Jan. 12, 1966 - The television series "Batman" debuted on ABC.
Jan. 12, 1966 – Lyndon B. Johnson stated that the United States should stay in South Vietnam until Communist aggression there was ended.
Jan. 12, 1967 - Dr. James Bedford became the first person cryonically frozen following his death.
Jan. 12, 1969 – The New York Jets of the American Football League defeated the Baltimore Colts of the National Football League to win Super Bowl III in what is considered to be one of the greatest upsets in sports history.
Jan. 12, 1971 – During the Vietnam War, the Reverend Philip F. Berrigan, serving a six-year prison term on charges of destroying draft records, and five others were indicted by a grand jury on charges of conspiring to kidnap presidential adviser Henry Kissinger and of plotting to blow up the heating tunnels of federal buildings in Washington. The “Harrisburg Six,” as they came to be known, denied the charges and denounced them as a government effort to destroy the peace movement.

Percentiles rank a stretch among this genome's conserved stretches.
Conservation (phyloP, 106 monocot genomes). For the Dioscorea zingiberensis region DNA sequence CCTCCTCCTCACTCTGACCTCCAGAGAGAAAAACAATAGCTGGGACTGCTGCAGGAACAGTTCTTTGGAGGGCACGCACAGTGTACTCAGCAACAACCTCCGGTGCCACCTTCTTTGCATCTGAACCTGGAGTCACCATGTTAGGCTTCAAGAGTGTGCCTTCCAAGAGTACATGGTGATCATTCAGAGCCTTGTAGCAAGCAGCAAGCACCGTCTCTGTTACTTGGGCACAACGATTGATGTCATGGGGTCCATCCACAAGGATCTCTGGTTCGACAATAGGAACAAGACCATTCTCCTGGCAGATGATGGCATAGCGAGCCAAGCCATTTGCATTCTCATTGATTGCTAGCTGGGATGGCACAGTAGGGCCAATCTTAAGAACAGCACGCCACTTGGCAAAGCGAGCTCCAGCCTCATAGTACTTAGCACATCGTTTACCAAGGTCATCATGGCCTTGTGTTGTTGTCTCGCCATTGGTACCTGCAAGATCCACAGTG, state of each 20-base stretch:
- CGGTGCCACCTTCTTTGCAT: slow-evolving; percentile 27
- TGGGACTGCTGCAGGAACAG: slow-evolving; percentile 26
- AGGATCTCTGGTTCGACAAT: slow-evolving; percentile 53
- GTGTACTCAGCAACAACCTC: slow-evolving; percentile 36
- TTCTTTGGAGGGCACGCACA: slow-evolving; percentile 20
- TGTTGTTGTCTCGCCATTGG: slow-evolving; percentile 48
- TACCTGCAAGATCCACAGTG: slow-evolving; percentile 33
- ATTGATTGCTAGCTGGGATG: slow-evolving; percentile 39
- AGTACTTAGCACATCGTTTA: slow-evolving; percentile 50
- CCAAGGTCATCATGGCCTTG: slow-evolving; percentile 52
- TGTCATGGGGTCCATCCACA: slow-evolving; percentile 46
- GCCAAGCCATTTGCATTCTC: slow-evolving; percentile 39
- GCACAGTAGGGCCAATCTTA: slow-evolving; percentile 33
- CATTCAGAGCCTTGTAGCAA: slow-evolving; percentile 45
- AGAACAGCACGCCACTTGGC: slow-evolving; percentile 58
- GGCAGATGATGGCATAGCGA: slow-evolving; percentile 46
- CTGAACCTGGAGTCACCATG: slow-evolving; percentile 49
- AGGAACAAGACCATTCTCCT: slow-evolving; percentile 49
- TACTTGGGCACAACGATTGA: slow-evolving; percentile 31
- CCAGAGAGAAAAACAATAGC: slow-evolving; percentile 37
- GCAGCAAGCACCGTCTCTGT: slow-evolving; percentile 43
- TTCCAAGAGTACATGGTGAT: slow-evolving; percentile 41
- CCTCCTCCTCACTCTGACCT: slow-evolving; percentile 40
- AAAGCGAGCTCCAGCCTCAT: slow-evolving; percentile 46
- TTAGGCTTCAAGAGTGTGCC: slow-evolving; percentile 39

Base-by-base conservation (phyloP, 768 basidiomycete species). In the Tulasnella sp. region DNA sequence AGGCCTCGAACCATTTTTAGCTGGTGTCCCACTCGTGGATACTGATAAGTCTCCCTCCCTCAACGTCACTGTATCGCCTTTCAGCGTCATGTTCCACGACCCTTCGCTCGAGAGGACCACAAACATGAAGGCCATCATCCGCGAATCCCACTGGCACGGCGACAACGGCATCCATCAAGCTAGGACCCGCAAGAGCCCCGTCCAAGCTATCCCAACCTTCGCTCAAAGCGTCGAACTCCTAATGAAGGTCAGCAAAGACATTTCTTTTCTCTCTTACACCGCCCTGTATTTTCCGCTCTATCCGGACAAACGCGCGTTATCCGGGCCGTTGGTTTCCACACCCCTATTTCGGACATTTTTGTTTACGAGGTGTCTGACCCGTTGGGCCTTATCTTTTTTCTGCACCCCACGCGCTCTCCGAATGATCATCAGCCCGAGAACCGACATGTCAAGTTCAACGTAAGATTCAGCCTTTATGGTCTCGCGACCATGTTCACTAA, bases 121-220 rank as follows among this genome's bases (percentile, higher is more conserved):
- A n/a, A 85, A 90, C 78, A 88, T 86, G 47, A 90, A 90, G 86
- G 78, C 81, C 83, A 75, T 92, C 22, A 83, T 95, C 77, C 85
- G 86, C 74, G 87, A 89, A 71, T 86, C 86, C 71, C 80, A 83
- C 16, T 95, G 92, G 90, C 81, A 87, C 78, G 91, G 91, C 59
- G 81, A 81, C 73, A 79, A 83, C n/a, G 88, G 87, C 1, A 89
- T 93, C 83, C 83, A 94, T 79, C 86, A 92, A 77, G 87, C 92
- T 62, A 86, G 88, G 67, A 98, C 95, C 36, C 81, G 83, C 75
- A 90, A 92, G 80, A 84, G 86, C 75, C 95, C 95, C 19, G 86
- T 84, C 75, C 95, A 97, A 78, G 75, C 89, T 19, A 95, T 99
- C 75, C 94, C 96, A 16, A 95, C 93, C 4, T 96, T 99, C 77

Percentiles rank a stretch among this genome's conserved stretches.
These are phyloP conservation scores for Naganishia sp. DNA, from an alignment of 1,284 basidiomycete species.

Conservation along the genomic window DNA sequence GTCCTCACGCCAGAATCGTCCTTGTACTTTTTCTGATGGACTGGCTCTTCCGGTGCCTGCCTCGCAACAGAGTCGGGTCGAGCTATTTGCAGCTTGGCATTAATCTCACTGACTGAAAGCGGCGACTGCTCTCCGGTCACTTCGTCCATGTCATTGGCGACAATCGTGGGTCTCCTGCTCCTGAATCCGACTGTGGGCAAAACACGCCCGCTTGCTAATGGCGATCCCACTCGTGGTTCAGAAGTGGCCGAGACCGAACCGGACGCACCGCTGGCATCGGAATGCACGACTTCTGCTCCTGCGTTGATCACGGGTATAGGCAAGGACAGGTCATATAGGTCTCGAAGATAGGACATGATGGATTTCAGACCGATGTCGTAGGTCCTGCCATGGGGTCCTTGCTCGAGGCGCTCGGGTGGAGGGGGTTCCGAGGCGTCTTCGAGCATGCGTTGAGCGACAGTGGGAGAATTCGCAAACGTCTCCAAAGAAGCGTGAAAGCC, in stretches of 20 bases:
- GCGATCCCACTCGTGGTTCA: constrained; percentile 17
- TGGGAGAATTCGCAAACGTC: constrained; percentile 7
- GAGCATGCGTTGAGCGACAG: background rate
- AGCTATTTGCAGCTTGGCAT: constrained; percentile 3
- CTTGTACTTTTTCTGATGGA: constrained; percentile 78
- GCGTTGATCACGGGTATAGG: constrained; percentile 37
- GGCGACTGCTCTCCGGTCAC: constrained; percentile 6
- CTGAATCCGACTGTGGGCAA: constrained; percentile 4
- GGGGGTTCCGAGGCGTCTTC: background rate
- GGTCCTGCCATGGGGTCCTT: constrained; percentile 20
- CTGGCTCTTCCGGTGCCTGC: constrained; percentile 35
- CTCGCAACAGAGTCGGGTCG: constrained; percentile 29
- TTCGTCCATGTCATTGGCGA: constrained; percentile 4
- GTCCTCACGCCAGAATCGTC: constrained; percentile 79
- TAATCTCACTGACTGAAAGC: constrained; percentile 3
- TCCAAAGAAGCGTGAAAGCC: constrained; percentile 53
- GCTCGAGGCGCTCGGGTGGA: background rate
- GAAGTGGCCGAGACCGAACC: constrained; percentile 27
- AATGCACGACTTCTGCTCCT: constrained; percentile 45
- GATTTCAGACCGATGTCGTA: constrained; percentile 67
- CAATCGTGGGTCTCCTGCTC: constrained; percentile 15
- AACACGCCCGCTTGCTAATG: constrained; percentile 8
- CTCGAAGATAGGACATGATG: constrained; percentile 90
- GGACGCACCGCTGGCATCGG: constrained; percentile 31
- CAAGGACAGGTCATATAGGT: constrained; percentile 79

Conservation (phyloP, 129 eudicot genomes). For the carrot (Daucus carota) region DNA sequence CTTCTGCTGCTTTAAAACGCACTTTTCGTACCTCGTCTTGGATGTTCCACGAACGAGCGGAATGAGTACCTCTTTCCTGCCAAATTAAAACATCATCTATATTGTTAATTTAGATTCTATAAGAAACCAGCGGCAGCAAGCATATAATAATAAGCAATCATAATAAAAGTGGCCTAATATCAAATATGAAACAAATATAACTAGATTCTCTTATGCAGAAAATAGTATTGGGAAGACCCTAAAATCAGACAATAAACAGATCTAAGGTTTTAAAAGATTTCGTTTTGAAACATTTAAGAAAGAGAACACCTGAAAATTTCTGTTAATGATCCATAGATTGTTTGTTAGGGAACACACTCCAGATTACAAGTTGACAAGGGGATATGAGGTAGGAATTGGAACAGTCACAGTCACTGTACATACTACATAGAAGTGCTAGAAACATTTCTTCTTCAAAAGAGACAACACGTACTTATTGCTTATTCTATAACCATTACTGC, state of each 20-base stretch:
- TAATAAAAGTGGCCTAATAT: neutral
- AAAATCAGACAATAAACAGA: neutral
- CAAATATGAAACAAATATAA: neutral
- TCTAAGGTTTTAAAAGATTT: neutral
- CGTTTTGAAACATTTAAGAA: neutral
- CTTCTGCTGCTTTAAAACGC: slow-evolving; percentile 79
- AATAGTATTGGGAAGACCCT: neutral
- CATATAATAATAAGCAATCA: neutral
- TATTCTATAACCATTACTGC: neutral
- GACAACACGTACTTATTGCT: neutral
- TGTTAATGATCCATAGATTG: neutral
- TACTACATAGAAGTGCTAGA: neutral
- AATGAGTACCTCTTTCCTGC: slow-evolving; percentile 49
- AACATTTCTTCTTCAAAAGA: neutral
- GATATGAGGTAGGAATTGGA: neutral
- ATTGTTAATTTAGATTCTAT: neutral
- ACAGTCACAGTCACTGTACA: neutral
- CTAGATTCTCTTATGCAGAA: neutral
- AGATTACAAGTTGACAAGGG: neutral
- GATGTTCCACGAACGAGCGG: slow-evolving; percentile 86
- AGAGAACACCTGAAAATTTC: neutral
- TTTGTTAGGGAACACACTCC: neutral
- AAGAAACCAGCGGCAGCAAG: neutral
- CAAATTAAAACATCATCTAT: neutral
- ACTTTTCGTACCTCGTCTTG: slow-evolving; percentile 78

Jan. 12, 1991 - "The Superfans," the #1 fans of the Chicago Bears, sketch debuted on "Saturday Night Live."
Jan. 12, 1991 – During the Gulf War, an act of the U.S. Congress authorized the use of military force to drive Iraq out of Kuwait.
Jan. 12, 1992 – HAL, the devious computer in “2001: A Space Odyssey” revealed "I am a HAL 9000 Computer...I became operational at the H-A-L plant in Urbana, Illinois on the 12th of January, 1992," as astronaut Dave tried to pull the plug on him.
Jan. 12, 1999 - Mark McGwire's 70th home run ball was sold at auction in New York for $3 million to an anonymous bidder.
Jan. 12, 2005 - The White House announced the official end for the search for weapons of mass destruction in Iraq.
Jan. 12, 2012 - An Alabama judge declared Natalee Holloway of Mountain Brook legally dead in absentia. She disappeared during a high school graduation trip to Aruba on May 30, 2005.
Jan. 12, 2013 – Former Major League Baseball pitcher Charles “Bubba” Harris, a native of Sulligent, passed away at the age of 86 in Nobleton, Fla. He played for the Philadelphia Athletics and the Cleveland Indians.